Designer Talks: Sara Han
Sara Han received her BFA from HanYang University in South Korea. The vigorous curriculum cultivated her skills in ceramics, textiles, jewelry/metalsmith, stained glass and interior designs. After moving to the United States she earned a second BFA from FIT in New York and subsequently accepted a design position in the tabletop industry working for the Japanese company, Noritake. After leaving Noritake, Sara worked for Lifetime Brands and currently holds the position of Vice President/Creative Director for Auratic, a luxury tableware company.
Do you have a greatest career moment? If so, what was it?
My greatest career moments are small beautiful and memorable moments. As a designer, I feel great when I explain about my designed products to clients and customers and also see them use my designed products. It's that satisfaction that fulfills me inside and there is no better feeling than that as a designer.
What was your most challenging career moment?
I would have to say my most challenging career moment is right now. Auratic is a new brand in America and has so much potential, with much nurturing needed in the beginning. As the VP/Creative Director, I am responsible for designing, marketing, and every detail in between. As challenging as my responsibilities are, I enjoy every task and I have never been more obsessed with my career before.
What do you consider to be your design expertise?
I feel my eye for color combinations is my design expertise. Picking out certain colors and specific trends has been a skill that I have honed throughout my career years.
Where do you seek inspiration to kick-start your creative process?
I am inspired by various places and cultures in architectures, galleries, shows, museums, and travels. Most of all, I love eating different style of cuisines and cooking as they say you don't only eat with your mouth but also with your eyes. My creativity begins to kick in when I see interesting objects with different colors, textures and shapes.
How do you overcome creative blocks?
I turn my focus on cleaning and on working out in the gym. Cleaning allows me to organize my thoughts and prepare to start new and fresh. Working out makes me feel refreshed and prepare to start new and fresh. Working out makes me feel refreshed and enables me to start my work with a clear vision.
Be genuine, have your own color and style, but always keep in mind that at the end of the day, you are designing for an end consumer, not for yourself.
How do you know when to stick it out and when to let go of an idea?
To me, decisions on ideas come naturally. When an idea in my head does not go away and makes me constantly sketch, I stick with it and make it the best form it can be. When the idea is weak it just goes away with ease and I move on.
How would you define your personal design aesthetic?
I love to reinvent the old into a new way, yet maintain its original identity. My personal design aesthetic is Modern and Clean.
Is there one design or collection that changed everything for you? What was it? And what do you think of it today?
The Everyday Bridal Collection of Auratic brought out a new side of me as a designer. My designs were usually floral patterns, for example as in Noritake, there was Color Wave, then in Lifetime Brands, Silk Floral and Garden Pallet Bouquet. However, in Auratic, I steered my design to more of a geometric pattern direction. The Everyday Bridal Collection is a risk well taken and there will definitely be more collections of geometric patterns with Auratic in the future.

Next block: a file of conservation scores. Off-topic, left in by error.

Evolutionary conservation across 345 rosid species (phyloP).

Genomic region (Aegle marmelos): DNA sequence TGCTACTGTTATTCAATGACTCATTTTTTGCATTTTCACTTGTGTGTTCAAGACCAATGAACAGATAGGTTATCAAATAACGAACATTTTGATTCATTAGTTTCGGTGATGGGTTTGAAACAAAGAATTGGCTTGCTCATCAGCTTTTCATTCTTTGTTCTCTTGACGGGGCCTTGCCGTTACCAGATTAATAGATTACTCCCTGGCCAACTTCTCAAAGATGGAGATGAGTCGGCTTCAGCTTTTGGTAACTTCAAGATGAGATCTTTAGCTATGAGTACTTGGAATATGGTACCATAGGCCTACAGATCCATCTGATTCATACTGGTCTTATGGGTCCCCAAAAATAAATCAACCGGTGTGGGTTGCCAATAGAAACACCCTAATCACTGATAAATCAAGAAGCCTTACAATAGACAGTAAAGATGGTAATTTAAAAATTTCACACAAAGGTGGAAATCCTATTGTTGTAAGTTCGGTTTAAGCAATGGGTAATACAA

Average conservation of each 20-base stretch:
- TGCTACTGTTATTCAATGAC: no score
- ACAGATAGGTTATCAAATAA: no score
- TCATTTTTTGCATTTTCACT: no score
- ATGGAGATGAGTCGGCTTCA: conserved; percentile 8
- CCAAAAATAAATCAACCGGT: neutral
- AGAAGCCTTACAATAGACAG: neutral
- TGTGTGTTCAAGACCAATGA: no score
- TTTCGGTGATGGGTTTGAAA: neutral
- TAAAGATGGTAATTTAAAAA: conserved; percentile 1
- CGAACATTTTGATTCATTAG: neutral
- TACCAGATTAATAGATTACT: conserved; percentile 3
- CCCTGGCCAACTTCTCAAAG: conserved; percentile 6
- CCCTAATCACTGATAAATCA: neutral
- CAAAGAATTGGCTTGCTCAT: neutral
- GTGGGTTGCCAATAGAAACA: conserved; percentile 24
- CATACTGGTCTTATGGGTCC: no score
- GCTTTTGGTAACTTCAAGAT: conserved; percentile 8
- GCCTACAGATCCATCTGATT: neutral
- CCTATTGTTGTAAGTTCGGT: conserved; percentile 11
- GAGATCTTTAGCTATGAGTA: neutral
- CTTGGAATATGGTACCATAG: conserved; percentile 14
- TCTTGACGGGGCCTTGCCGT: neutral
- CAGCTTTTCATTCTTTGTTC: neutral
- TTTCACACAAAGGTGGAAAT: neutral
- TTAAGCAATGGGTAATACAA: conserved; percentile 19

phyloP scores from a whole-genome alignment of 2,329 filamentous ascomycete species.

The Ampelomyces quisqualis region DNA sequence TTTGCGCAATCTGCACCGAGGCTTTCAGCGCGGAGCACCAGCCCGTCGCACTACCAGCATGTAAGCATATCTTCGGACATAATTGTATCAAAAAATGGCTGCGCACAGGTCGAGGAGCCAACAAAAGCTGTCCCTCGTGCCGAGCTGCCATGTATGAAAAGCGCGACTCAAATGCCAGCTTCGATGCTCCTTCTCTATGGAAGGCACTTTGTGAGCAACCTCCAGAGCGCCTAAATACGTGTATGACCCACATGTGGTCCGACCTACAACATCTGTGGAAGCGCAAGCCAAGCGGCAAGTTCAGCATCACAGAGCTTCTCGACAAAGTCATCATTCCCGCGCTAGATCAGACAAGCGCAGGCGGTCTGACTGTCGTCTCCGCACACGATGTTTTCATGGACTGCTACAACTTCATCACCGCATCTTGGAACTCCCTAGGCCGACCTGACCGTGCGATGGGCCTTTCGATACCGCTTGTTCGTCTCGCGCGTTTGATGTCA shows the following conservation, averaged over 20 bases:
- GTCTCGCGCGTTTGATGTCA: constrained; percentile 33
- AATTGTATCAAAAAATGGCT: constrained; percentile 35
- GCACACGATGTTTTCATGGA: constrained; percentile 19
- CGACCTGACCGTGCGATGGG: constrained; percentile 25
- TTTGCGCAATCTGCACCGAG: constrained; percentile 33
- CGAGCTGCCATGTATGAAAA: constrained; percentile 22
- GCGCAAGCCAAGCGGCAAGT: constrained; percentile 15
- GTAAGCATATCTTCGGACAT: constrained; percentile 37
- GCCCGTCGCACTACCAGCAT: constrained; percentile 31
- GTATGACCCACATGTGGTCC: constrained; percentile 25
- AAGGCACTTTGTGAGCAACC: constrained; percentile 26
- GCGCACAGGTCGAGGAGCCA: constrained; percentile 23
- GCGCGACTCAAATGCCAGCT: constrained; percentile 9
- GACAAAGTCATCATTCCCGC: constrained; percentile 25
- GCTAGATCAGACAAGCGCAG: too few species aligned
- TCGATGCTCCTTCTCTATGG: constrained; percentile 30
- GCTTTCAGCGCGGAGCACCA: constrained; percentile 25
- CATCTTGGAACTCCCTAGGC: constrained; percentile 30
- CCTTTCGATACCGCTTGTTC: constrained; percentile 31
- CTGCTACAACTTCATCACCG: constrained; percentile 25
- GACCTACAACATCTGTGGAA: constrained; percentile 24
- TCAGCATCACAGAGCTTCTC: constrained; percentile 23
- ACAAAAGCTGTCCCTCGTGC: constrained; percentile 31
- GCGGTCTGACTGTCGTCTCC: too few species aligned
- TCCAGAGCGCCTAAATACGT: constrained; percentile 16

How many Forty One Madison Table and Gift shows have you attended?
I do not know the exact number of times, but I have attended over a hundred shows.
If you could do one thing as a designer what would it be?
After my graduation from FIT I was planning to go back to Seoul, South Korea, and become an art professor there, but I remained here in the U.S. and started working in the industry. Now if I have the time and opportunity I would like to teach designing and share my experience with the next generation of designers!
If you were not a designer, is there another career path that intrigues you?
My mother always wanted me to become a pianist and so I started playing the piano at six years old. Piano was the first thing I would play when I wake up, however once middle school started, I found something else that intrigued me greatly. I began to study the arts which I fell in love with at first sight. Now I know I made the right choice as I take pleasure in what I do everyday, but playing the piano would have been my other career path.
Is there one person who you admire or consider to be your greatest mentor or design inspiration?
Actually I have two, Jun Takaoka who was the chief director during my time at Noritake and Lisa Carroll-Archambault, the former global creative director at Waterford. I am thankful for their creative leadership as I learned so much from both of them, and now, as a creative director myself I can apply this knowledge to my position at Auratic.
What advice would you give to young designers who are just starting out in a commercial marketplace?
Be genuine, have your own color and style, but always keep in mind that at the end of the day, you are designing for an end consumer, not for yourself. Your satisfaction comes from making customers happy. Always work hard and good things will happen inevitably.
What is the favorite gift you ever received and what was the occasion?
My favorite gift was from my mother. She gave me a grey basket weave cashmere coat that is tailored specifically to my body last year. The coat is warm and soft, fits perfectly on me, and I have no problem walking in the streets of New York during cold winters. There was no particular occasion for the coat, she always just gives whenever she can. She is thoughtful, generous, and affectionate. She has a heart the size of an ocean and I do not know what I would do without her.